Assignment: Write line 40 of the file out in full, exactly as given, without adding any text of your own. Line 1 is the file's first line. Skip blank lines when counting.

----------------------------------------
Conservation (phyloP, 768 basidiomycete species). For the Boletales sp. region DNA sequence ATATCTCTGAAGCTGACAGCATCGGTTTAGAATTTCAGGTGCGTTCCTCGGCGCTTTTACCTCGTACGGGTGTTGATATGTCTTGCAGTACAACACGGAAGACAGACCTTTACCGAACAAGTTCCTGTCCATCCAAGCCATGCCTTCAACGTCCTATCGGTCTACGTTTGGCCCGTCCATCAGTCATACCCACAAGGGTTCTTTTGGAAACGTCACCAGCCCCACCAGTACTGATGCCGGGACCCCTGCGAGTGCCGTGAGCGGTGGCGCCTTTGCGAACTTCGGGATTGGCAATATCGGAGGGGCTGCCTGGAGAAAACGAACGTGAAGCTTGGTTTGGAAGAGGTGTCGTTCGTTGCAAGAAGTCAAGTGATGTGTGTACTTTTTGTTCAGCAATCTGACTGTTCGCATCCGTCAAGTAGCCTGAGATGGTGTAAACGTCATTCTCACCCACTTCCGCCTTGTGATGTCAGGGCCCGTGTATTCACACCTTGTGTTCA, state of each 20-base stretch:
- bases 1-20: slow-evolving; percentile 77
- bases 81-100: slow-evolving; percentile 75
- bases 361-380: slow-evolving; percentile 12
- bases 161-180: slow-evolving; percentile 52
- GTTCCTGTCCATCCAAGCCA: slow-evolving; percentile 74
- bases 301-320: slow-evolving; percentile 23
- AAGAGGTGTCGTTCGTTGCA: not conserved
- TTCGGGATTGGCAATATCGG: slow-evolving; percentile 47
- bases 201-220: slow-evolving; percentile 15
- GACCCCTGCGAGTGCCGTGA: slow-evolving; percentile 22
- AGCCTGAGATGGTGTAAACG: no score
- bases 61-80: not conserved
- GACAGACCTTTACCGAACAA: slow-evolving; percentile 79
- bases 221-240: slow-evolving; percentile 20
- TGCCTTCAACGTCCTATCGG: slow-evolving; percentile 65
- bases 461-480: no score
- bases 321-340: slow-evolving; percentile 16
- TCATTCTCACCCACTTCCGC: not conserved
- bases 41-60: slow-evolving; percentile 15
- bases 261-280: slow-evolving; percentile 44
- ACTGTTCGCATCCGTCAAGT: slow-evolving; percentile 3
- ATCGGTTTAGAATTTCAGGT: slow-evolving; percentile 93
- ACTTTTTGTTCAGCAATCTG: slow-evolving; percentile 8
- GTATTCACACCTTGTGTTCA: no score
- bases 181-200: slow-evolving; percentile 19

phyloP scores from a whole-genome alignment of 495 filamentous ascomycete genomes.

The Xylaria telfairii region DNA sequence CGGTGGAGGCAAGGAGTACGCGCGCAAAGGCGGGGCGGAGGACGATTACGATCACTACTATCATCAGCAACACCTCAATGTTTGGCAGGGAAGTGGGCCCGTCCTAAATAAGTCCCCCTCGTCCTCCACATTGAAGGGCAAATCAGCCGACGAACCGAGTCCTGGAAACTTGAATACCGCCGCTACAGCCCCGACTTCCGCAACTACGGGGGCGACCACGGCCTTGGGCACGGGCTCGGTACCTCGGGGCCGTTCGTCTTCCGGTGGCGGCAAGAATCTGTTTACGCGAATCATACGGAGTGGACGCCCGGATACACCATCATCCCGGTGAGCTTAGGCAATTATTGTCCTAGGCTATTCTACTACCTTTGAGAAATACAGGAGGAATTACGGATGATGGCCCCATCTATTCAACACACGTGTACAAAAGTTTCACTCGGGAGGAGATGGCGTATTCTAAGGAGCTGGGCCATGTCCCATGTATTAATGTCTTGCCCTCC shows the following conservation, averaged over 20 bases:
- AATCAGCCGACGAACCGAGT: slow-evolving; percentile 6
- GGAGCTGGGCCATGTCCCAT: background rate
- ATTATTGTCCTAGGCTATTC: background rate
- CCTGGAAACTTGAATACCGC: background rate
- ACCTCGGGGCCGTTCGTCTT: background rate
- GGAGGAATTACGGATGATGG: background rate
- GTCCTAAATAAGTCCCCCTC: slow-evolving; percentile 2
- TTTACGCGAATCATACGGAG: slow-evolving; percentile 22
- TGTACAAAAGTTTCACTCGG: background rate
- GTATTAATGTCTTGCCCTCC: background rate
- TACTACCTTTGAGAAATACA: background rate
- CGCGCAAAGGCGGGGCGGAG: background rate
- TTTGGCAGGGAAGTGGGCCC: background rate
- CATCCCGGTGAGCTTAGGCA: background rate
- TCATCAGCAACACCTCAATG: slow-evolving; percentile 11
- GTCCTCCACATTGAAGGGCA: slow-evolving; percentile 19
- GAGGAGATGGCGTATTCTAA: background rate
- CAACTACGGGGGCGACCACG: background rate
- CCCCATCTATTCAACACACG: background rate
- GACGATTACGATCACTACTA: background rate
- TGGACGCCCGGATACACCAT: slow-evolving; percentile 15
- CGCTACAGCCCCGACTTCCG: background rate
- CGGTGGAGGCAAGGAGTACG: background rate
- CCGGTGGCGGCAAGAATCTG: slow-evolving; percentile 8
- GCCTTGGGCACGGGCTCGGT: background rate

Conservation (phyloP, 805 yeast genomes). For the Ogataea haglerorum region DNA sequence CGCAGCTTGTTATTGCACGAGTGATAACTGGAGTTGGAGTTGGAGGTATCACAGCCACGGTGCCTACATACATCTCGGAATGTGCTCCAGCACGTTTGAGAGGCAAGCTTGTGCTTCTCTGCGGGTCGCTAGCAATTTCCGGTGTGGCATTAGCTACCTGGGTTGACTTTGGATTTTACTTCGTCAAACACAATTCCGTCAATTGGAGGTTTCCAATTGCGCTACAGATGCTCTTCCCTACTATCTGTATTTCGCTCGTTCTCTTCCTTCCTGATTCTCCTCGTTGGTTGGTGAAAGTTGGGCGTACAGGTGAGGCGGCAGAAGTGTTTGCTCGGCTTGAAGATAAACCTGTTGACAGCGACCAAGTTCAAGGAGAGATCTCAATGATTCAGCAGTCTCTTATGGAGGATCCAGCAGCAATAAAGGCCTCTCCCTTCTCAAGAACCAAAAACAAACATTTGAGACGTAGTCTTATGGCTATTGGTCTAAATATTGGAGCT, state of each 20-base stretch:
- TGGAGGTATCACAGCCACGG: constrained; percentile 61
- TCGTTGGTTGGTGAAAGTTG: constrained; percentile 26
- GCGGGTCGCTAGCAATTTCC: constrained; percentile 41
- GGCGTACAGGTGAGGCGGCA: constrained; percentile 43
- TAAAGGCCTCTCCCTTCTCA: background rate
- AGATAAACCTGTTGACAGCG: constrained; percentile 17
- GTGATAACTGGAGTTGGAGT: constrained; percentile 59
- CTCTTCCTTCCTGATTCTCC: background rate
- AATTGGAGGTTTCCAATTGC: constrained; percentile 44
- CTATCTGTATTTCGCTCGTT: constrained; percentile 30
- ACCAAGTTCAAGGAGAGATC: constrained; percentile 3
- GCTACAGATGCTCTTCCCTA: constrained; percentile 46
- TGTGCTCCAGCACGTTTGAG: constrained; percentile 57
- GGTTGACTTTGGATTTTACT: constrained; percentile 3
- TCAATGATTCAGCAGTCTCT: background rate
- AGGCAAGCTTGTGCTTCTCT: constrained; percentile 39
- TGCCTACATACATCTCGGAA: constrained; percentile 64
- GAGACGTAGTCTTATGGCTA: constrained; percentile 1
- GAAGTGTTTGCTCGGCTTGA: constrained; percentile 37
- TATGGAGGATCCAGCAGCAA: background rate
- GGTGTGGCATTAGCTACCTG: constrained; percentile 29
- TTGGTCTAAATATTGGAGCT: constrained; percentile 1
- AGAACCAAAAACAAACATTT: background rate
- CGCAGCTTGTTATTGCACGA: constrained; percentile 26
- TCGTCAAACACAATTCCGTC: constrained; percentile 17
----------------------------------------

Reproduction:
- CGCGCAAAGGCGGGGCGGAG: background rate